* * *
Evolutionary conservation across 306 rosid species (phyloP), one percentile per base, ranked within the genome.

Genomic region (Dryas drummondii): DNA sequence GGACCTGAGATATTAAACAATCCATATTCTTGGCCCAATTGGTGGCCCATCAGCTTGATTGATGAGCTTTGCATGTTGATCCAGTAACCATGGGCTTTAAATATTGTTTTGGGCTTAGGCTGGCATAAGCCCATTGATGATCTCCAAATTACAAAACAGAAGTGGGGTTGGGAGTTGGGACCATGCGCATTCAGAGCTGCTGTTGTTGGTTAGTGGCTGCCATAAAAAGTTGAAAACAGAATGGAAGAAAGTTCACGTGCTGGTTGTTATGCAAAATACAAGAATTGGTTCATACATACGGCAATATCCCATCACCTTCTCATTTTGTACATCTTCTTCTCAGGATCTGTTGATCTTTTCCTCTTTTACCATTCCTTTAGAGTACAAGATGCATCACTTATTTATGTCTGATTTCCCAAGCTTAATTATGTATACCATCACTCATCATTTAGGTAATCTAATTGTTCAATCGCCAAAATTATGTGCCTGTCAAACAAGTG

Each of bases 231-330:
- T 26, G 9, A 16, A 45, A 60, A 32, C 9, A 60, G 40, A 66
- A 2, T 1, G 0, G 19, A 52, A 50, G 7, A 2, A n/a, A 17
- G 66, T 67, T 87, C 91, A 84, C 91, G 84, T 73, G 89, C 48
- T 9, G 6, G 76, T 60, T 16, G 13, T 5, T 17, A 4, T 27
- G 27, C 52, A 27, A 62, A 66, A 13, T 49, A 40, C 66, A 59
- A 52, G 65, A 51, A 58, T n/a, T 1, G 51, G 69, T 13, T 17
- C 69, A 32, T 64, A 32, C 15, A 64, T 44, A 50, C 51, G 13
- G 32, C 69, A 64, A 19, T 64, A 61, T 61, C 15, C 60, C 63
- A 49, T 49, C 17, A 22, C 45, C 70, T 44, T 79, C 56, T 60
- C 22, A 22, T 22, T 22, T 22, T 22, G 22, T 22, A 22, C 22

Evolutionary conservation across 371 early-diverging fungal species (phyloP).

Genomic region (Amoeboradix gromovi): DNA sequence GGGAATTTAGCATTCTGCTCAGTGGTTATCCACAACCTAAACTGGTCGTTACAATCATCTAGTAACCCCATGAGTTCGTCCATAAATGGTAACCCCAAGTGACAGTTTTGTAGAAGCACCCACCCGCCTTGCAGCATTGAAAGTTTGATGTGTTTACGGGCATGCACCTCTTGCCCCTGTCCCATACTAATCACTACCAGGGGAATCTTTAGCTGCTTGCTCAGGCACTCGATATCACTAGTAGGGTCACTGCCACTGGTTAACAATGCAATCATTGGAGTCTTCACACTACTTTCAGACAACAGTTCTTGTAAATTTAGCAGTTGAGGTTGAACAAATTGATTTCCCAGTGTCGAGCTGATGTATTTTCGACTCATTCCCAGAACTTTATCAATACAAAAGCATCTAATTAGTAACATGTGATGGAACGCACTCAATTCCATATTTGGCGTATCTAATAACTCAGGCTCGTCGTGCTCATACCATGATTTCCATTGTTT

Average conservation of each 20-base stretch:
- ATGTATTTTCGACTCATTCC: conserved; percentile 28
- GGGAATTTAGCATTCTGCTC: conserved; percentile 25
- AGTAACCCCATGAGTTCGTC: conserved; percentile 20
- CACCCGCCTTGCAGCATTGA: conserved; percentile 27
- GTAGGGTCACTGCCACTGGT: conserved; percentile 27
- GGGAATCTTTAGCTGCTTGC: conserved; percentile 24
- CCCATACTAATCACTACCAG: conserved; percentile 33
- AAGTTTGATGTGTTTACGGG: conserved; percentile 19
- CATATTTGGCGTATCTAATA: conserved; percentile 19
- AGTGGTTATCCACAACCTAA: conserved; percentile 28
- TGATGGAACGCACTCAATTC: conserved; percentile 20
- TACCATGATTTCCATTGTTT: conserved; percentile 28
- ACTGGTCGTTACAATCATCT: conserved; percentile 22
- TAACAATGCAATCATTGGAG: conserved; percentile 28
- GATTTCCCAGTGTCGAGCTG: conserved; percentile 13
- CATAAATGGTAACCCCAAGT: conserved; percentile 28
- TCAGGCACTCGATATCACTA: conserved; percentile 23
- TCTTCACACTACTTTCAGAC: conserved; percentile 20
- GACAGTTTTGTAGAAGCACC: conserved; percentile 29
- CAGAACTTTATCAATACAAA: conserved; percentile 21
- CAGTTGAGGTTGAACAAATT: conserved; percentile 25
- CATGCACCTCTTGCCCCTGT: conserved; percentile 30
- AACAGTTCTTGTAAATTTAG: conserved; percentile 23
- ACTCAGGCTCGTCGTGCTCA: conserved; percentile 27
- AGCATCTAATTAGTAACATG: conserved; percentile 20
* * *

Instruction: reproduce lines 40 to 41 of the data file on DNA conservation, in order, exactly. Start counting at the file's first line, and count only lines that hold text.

- ACTCAGGCTCGTCGTGCTCA: conserved; percentile 27
- AGCATCTAATTAGTAACATG: conserved; percentile 20